Aurora is noted for preserving its historical built form in the older parts of town and in 2008 was awarded The Prince of Wales Prize for Municipal Heritage Leadership.[14] In 2009 the town received the Lieutenant Governor's Ontario Heritage Award for Community Leadership in heritage conservation and promotion.[15] Northeast Old Aurora was designated in 2006 as a provincial Heritage Conservation District.[16]

On April 8, 2010, the town re-opened the historic and fully renovated Church Street School as the Aurora Cultural Centre.


Aurora is situated just north of the Oak Ridges Moraine and borders Newmarket in the north, Richmond Hill in the south, King City in the west and Whitchurch–Stouffville in the east.


Historical population
,[17] 1986[18]

According to the 2016 Census, the town had a population of 55,445. The town's growth rate from 2011 to 2016 was 4.2 per cent. Based upon current population figures and total area, the town's population density is 1,112.3 residents per square kilometre. The population is estimated to be approximately 62,000 as of 2020. In 2010, average household income in Aurora was $155,463, making it one of Canada's most affluent towns.[19]

English is the mother tongue of 68% of Aurora residents. Other languages with over 1,000 speakers include Mandarin (4.2%), Cantonese (3.2%), Russian (2.8%), Farsi (2.8%), and Italian (2.4%).[20] Aurora is predominately white with 73% of the population. Visible minorities with over 1,000 individuals include: Chinese (10%), South Asian (3%), West Asian (3%), and Black (2%).

According to the 2016 census the most common ethnicities in Aurora are English (23.6%), Canadian (19.8%), Scottish (16.9%), Irish (16.7%), Italian (12.5%), Chinese (11.1%), German (8.6%), French (6.8%), Russian (4.3%), and Polish (4.0%).[21]


The Town of Aurora municipal government is composed of a mayor and six councillors elected on an "at large" basis. The councillor with the highest votes becomes the deputy mayor and may proxy for the mayor. The mayor is a member of York Regional Council. In the municipal elections of 2018, Tom Mrakas was elected mayor. Starting with the 2022 municipal election, the town will switch to a ward-based system with 6 wards, electing one mayor and six councillors (one per ward).

The town is part of the federal riding of Aurora-Oak Ridges-Richmond Hill. The riding is represented in the House of Commons of Canada by Leona Alleslev, a member of the Conservative Party of Canada, who was first elected in the 2019 federal election. Aurora is also part of the provincial riding of Newmarket—Aurora. The member of Provincial Parliament is Christine Elliott, who was elected in the 2018 Ontario general election. Elliot belongs to the Progressive Conservative Party of Ontario.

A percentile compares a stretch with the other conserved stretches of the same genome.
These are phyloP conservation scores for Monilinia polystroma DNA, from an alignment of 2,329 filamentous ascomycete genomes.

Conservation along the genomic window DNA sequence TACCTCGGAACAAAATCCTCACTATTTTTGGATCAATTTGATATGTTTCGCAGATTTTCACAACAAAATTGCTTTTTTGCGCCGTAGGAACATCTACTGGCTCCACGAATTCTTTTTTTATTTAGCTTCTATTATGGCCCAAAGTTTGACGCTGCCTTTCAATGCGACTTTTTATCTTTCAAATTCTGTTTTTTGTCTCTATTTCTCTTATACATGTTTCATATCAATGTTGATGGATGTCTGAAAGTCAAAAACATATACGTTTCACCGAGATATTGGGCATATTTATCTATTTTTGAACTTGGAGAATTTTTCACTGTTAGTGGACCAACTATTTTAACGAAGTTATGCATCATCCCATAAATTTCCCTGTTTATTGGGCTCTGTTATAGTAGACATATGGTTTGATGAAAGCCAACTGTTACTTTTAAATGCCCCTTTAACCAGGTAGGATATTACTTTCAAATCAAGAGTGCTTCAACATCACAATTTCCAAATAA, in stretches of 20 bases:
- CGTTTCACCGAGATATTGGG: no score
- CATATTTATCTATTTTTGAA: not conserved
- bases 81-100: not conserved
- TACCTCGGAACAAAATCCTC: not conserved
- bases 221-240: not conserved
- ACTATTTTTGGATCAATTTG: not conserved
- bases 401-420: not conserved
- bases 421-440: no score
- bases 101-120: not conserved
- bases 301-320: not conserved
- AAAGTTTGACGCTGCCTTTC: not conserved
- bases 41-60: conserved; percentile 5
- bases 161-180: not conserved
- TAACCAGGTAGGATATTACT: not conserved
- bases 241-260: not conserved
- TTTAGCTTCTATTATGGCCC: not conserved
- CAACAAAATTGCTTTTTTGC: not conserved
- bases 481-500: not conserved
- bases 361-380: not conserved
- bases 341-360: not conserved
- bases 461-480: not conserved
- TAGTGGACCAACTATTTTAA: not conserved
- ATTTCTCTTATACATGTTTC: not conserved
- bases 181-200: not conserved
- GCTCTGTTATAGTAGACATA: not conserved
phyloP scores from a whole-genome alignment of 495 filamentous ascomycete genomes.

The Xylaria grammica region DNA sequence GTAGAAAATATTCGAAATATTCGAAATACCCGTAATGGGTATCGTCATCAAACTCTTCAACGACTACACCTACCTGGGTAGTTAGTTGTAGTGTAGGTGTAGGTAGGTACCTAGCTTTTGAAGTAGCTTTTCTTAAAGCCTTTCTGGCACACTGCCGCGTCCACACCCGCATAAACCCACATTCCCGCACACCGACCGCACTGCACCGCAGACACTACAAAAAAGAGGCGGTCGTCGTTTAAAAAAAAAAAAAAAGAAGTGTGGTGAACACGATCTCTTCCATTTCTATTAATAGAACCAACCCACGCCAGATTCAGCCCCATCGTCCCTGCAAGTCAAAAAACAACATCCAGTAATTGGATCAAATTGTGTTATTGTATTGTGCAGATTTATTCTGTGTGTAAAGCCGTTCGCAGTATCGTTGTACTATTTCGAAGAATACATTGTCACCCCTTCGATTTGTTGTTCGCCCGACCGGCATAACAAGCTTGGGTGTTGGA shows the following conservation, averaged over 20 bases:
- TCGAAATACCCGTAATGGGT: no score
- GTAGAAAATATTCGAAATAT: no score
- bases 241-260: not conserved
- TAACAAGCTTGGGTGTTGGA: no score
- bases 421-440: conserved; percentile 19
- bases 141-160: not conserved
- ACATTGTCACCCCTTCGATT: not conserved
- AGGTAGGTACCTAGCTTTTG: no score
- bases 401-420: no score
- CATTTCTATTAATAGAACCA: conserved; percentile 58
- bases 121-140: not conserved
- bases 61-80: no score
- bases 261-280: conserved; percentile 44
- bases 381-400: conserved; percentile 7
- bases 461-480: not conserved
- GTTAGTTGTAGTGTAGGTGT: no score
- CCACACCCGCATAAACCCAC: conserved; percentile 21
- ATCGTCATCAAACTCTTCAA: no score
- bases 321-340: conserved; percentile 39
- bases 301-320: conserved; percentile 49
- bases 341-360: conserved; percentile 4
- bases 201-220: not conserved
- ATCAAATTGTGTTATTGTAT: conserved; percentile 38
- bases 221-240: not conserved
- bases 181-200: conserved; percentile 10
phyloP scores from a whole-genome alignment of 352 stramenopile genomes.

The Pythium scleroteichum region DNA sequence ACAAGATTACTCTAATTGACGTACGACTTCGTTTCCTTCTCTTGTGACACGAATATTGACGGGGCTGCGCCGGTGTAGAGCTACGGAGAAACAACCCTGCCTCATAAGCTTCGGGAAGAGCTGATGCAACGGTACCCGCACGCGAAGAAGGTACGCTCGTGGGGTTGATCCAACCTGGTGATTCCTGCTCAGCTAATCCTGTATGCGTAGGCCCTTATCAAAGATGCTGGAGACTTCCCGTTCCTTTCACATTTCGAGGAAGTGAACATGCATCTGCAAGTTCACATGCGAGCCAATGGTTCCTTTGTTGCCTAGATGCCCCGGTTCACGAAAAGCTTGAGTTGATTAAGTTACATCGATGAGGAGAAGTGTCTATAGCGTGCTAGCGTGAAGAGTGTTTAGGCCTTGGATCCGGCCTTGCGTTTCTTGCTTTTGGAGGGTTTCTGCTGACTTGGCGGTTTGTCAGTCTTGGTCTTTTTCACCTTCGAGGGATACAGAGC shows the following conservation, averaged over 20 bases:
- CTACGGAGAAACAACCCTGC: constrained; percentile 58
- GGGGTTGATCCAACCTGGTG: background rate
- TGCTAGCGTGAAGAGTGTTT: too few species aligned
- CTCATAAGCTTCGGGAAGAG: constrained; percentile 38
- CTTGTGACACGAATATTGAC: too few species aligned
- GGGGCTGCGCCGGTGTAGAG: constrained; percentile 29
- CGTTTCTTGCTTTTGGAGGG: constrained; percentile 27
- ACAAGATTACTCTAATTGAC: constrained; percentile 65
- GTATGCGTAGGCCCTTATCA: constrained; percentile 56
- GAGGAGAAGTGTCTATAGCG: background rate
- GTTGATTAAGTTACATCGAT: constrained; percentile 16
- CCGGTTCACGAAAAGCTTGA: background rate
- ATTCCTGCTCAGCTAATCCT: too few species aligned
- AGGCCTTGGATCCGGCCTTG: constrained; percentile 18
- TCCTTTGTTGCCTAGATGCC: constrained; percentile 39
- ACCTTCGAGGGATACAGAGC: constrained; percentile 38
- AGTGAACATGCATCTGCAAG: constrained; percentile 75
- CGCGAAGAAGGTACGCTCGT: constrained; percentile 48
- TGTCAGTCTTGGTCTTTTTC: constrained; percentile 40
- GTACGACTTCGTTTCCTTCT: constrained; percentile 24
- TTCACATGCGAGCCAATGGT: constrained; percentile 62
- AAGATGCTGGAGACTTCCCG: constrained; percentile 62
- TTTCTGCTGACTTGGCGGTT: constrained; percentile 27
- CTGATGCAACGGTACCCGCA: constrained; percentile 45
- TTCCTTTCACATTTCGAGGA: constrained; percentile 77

Emergency services[edit]

Local police services are provided by the York Regional Police, who are currently headquartered within the Town and serve all of the municipalities of the region. Fire protection services are provided by Central York Fire Services, a shared arrangement with the town of Newmarket.

Public health services are managed by York Region. There is currently no hospital within Aurora's boundaries; the nearest is Southlake Regional Health Centre in Newmarket.


Aurora is served by schools from three publicly funded school boards: the York Region District School Board (the English Public Board), the York Catholic District School Board (the English Catholic Board), and Conseil scolaire de district catholique Centre-Sud (the French-language Catholic Board). The Conseil scolaire Viamonde (the secular French-language board) also has Aurora in its territory.

Both publicly funded English boards maintain head offices in Aurora. The York Region District School Board is located at 60 Wellington Street West, just west of the historical downtown area, and the York Catholic District School Board is located at 320 Bloomington Road West. Both boards operate a number of elementary schools in Aurora. Conseil scolaire de district catholique Centre-Sud operates only one elementary school in Aurora: École St. Jean.

The York Region District School Board operates ten public elementary schools within the Town of Aurora:

  • Aurora Heights Public School.
  • Aurora Grove Public School.
  • Wellington Public School.
  • Regency Acres Public School.
  • Northern Lights Public School.
  • Highview Public School.
  • Hartman Public School.